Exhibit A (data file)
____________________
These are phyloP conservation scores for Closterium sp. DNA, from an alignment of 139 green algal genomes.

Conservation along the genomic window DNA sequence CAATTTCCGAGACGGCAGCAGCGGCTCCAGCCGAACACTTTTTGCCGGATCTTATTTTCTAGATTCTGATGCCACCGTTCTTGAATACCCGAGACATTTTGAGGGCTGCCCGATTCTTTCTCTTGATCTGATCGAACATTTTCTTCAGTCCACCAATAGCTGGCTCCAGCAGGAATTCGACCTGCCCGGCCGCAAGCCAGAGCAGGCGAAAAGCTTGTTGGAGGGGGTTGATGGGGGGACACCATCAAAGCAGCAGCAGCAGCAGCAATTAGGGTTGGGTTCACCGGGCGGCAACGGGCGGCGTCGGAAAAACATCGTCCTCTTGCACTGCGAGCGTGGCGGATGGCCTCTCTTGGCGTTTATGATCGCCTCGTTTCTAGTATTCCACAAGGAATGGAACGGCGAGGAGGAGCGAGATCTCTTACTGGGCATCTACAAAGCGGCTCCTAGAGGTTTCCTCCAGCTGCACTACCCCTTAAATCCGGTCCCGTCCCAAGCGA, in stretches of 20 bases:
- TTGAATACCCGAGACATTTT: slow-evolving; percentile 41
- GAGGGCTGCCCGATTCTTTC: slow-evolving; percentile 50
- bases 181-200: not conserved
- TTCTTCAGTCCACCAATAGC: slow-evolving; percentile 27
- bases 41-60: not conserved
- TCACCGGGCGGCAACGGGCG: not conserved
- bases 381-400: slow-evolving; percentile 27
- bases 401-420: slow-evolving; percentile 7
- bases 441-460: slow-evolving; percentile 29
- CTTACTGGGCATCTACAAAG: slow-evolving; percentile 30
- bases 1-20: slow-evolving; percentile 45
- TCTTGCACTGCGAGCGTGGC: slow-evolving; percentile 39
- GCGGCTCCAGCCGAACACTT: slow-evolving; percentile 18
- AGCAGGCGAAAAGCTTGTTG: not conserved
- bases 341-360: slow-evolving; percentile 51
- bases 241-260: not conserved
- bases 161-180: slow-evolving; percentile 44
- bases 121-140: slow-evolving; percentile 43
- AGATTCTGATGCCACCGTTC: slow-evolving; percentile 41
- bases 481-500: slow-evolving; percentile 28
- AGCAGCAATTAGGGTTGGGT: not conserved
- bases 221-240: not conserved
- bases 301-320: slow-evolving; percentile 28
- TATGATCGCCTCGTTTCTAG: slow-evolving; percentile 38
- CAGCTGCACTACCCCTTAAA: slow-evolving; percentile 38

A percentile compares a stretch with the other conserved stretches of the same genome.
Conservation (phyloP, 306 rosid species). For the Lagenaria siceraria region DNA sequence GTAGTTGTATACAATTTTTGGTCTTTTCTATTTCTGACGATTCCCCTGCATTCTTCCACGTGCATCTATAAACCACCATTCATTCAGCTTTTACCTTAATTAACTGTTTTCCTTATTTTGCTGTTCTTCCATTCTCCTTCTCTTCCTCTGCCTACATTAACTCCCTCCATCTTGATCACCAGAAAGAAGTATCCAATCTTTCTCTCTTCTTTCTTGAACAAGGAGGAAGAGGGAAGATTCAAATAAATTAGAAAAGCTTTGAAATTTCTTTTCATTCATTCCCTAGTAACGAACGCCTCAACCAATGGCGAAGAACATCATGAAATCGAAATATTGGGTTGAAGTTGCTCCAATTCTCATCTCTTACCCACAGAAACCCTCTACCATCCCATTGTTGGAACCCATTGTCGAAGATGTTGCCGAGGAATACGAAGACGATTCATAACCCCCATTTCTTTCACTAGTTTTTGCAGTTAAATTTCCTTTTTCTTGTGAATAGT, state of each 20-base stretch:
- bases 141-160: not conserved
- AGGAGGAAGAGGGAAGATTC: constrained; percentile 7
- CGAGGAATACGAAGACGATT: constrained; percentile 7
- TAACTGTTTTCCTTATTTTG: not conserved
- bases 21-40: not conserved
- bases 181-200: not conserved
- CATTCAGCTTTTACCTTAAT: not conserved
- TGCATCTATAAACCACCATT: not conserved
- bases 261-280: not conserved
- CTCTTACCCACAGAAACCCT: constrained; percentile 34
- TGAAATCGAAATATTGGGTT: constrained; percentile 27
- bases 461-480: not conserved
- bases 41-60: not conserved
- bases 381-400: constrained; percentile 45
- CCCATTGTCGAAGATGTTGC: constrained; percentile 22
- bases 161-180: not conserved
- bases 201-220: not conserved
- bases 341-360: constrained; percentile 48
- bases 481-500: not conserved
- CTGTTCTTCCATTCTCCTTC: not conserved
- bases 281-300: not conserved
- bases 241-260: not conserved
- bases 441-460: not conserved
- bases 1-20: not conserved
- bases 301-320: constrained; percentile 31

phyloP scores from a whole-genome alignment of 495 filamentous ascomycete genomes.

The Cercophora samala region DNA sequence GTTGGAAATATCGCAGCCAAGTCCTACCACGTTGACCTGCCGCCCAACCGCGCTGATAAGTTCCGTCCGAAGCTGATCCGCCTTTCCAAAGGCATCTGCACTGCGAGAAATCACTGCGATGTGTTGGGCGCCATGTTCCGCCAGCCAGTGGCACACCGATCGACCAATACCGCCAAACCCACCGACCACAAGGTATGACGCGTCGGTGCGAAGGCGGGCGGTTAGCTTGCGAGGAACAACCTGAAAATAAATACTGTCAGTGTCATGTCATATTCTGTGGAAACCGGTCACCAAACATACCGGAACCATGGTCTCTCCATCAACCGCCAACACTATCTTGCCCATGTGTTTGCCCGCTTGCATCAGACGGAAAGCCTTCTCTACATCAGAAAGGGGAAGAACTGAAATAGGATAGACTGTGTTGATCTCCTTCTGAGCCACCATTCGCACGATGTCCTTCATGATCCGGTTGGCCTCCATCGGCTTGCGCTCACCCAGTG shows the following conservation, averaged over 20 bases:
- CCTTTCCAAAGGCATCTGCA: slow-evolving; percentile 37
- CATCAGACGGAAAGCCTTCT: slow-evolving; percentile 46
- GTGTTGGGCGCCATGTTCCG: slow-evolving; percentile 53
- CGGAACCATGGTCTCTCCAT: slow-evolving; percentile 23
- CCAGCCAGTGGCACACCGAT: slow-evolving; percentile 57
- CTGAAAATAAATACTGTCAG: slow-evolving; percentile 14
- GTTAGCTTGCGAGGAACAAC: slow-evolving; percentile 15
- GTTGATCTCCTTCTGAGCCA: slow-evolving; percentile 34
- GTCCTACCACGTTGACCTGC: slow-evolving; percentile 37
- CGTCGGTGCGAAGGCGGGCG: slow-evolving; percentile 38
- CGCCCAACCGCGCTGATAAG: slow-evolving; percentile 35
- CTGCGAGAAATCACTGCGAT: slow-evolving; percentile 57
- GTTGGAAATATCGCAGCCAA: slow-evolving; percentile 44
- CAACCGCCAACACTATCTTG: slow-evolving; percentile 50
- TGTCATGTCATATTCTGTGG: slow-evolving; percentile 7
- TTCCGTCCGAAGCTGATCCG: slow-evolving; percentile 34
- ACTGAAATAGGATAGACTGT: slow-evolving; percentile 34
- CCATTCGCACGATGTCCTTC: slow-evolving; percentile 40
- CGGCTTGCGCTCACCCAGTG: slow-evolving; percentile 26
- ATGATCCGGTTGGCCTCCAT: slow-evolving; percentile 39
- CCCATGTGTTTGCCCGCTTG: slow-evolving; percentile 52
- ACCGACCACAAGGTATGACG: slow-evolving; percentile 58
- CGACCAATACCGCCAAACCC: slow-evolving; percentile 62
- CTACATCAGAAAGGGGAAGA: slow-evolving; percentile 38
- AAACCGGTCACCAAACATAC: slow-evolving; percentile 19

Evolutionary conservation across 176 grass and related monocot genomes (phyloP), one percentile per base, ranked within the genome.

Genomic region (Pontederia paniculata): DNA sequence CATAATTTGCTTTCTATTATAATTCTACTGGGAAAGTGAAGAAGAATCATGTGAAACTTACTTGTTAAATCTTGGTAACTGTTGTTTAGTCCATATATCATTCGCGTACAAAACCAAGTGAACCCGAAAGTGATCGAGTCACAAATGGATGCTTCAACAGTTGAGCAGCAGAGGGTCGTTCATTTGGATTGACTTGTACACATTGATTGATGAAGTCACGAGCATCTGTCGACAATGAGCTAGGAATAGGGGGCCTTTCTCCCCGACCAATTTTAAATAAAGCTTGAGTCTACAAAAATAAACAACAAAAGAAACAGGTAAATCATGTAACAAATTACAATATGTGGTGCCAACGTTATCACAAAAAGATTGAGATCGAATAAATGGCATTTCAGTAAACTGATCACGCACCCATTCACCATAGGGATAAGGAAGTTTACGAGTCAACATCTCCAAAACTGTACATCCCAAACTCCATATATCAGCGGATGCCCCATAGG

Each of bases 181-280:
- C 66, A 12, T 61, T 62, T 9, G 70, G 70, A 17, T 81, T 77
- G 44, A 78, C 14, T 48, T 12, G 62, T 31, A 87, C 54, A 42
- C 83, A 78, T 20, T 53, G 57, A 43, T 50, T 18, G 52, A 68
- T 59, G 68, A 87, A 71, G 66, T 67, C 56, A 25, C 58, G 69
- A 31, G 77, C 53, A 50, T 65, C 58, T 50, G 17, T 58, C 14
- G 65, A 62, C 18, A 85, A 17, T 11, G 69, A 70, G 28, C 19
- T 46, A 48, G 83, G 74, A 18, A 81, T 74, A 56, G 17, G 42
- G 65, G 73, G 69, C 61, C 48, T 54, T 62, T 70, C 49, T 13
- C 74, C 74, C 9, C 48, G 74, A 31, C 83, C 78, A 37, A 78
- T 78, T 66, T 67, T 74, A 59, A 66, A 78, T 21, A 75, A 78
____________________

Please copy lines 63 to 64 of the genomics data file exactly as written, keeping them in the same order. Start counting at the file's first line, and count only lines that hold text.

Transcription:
- GTTAGCTTGCGAGGAACAAC: slow-evolving; percentile 15
- GTTGATCTCCTTCTGAGCCA: slow-evolving; percentile 34